By Jim Shilander
In addition to the local races, there are obviously a number of federal and state level races San Clemente voters will be voting for on November 6. In addition to the Presidential Election, San Clemente voters will also be choosing a new representative in Congress. Due to the redrawing of district lines, San Clemente has been drawn into the 49th Congressional District, which is currently represented by Vista Republican Darrell Issa, who currently chairs the House Oversight and Government Reform Committee. Issa has served in Congress since 2001. Republican Ken Calvert currently represents the city in Congress. His district has been redrawn to primarily include Riverside County and other parts of Inland Empire.
Issa is being challenged by Democrat Jerry Tetalman, a Carlsbad Realtor.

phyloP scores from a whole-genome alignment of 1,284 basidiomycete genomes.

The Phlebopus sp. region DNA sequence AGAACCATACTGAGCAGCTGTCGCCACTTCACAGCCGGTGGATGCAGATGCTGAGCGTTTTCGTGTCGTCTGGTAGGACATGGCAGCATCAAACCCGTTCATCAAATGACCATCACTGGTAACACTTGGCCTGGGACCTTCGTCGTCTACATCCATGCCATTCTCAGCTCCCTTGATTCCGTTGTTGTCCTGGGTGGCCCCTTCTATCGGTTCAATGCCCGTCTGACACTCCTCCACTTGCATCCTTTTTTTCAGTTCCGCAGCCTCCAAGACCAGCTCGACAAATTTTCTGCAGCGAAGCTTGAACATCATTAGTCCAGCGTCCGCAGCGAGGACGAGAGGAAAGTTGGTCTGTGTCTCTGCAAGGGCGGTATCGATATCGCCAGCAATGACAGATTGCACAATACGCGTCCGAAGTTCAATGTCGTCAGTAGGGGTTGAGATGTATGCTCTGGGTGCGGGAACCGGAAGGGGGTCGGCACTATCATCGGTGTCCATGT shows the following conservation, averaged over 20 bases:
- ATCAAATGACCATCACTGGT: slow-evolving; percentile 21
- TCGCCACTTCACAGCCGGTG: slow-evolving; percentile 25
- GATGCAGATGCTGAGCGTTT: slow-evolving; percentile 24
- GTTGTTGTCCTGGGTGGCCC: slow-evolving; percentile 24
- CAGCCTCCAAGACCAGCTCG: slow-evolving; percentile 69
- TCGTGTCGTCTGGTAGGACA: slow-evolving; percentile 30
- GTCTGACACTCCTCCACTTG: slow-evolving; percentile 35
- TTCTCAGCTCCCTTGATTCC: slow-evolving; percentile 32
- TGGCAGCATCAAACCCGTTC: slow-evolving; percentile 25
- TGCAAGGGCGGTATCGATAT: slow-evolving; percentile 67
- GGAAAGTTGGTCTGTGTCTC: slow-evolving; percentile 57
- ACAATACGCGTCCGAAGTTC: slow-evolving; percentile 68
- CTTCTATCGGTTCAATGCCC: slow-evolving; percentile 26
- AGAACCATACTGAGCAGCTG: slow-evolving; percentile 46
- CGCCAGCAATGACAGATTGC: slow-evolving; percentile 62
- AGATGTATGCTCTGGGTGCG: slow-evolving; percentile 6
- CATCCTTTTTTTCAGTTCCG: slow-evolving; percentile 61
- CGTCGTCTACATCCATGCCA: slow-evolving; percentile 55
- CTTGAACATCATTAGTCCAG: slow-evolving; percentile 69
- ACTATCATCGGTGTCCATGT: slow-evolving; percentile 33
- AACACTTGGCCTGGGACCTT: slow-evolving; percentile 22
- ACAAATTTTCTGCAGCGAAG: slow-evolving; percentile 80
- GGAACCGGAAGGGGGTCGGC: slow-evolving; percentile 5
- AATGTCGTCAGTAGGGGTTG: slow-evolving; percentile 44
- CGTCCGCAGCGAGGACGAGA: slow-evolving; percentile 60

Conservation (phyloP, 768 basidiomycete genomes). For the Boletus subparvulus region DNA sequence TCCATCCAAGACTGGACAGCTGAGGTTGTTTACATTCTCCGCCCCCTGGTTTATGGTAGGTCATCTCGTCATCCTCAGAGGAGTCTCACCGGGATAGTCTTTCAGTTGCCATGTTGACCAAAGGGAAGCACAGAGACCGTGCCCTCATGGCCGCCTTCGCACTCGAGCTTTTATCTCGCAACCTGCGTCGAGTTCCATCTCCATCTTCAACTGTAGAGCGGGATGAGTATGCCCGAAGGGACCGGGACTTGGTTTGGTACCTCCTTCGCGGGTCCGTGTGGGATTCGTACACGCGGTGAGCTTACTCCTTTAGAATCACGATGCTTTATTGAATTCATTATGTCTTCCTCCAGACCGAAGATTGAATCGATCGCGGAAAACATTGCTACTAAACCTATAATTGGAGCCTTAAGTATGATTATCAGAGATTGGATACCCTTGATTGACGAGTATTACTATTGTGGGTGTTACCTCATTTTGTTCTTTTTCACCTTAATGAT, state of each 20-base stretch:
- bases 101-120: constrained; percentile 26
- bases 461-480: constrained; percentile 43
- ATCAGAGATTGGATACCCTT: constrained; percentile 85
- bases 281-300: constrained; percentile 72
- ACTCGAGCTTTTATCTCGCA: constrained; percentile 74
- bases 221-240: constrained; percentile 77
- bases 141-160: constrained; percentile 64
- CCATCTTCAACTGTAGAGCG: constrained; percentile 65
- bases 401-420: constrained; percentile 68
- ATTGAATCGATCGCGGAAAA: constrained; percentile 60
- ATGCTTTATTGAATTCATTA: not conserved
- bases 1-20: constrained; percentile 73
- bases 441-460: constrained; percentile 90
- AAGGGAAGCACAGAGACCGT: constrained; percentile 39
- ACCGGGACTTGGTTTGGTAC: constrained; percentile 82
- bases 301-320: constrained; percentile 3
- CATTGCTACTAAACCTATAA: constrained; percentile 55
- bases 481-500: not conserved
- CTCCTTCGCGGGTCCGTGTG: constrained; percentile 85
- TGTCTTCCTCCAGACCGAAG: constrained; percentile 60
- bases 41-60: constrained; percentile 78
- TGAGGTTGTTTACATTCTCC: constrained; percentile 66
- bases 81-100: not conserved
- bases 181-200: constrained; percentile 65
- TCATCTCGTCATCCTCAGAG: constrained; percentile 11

A long-time political activist, Tetalman said that he’d volunteered previously on a number of different campaigns and decided to run this year because “it was time.”
“I really felt I needed to take a stand,” Tetalman said.
Tetalman said he would be in favor of phasing out the San Onofre Nuclear Generating Station.
“I believe we need to move to renewables. The risks of San Onofre are too great, in terms of safety.” Tetalman said he also opposed offshore drilling in the area, which he said Issa had favored. The pointed to the damage wrought by the 1969 oil spill near Santa Barbara. Tetalman said he would champion electrifying transportation, as well as high-speed rail if elected.
Democratic Senator Dianne Feinstein is also up for re-election. The incumbent is seeking her fourth term in the Senate. The former San Francisco Mayor has served since 1993. She currently serves on the Judiciary Committee, the Appropriations Committee, the Energy and Natural Resources Committee, the Select Committee on Intelligence, Homeland Security Subcommittee of Appropriations and the Rules and Administration Committee.